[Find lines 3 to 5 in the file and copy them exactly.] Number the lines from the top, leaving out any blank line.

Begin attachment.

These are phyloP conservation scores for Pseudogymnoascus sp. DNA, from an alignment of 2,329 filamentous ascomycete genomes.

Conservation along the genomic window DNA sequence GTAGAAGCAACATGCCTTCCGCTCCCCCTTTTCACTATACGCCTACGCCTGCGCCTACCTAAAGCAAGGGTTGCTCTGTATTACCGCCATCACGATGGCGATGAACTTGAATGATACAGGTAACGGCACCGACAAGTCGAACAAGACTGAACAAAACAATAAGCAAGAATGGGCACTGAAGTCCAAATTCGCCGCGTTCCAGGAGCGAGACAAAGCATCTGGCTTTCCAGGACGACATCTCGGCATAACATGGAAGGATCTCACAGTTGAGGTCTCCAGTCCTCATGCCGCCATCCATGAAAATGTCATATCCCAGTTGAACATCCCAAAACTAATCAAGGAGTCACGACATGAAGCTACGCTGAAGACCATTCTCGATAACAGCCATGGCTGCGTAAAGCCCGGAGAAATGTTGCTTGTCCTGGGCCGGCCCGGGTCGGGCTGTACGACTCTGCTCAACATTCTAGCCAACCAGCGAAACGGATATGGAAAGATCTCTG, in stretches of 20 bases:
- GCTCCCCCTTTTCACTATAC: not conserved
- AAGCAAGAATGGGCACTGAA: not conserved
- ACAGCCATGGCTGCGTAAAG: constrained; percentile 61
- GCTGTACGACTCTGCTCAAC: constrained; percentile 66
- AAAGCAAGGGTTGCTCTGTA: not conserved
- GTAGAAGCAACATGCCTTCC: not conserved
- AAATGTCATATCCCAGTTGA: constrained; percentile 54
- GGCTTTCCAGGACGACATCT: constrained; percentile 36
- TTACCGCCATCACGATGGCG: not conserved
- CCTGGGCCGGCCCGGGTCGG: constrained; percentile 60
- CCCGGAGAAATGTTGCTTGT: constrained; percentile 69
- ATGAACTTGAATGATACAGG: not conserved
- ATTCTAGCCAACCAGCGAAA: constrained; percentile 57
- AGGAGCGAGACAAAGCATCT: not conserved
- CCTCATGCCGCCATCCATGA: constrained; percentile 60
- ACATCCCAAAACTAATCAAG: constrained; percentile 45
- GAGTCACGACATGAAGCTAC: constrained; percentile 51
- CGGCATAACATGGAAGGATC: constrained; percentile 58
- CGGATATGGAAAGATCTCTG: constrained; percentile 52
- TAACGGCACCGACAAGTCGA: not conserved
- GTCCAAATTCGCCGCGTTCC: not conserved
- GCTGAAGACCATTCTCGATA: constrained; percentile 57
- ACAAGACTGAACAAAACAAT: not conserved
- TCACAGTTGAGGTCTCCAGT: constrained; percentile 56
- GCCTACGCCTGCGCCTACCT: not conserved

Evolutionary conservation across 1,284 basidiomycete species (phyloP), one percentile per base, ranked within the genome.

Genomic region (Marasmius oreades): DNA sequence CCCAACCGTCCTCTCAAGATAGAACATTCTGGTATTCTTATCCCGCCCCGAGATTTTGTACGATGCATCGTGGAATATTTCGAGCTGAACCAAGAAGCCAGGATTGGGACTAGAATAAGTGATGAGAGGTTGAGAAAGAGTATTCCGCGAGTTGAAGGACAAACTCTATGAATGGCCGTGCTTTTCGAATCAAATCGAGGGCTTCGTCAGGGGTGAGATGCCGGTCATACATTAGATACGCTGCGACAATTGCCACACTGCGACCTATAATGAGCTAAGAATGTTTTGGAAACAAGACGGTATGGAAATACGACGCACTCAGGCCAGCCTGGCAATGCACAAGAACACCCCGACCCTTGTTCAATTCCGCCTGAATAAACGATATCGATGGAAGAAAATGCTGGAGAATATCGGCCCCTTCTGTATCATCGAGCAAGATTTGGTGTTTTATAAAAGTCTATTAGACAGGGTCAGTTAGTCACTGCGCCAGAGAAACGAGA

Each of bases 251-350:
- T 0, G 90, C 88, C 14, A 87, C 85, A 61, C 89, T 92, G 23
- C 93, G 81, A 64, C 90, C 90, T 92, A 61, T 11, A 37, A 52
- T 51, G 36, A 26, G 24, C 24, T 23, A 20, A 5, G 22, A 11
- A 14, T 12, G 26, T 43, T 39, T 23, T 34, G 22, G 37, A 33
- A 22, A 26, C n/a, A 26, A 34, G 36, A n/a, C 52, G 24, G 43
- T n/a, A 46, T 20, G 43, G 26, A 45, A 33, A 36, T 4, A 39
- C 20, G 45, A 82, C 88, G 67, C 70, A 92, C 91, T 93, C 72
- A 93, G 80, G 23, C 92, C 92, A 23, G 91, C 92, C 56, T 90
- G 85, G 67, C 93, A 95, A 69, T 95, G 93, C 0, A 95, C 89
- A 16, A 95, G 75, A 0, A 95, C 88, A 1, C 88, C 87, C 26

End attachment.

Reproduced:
- GCTCCCCCTTTTCACTATAC: not conserved
- AAGCAAGAATGGGCACTGAA: not conserved
- ACAGCCATGGCTGCGTAAAG: constrained; percentile 61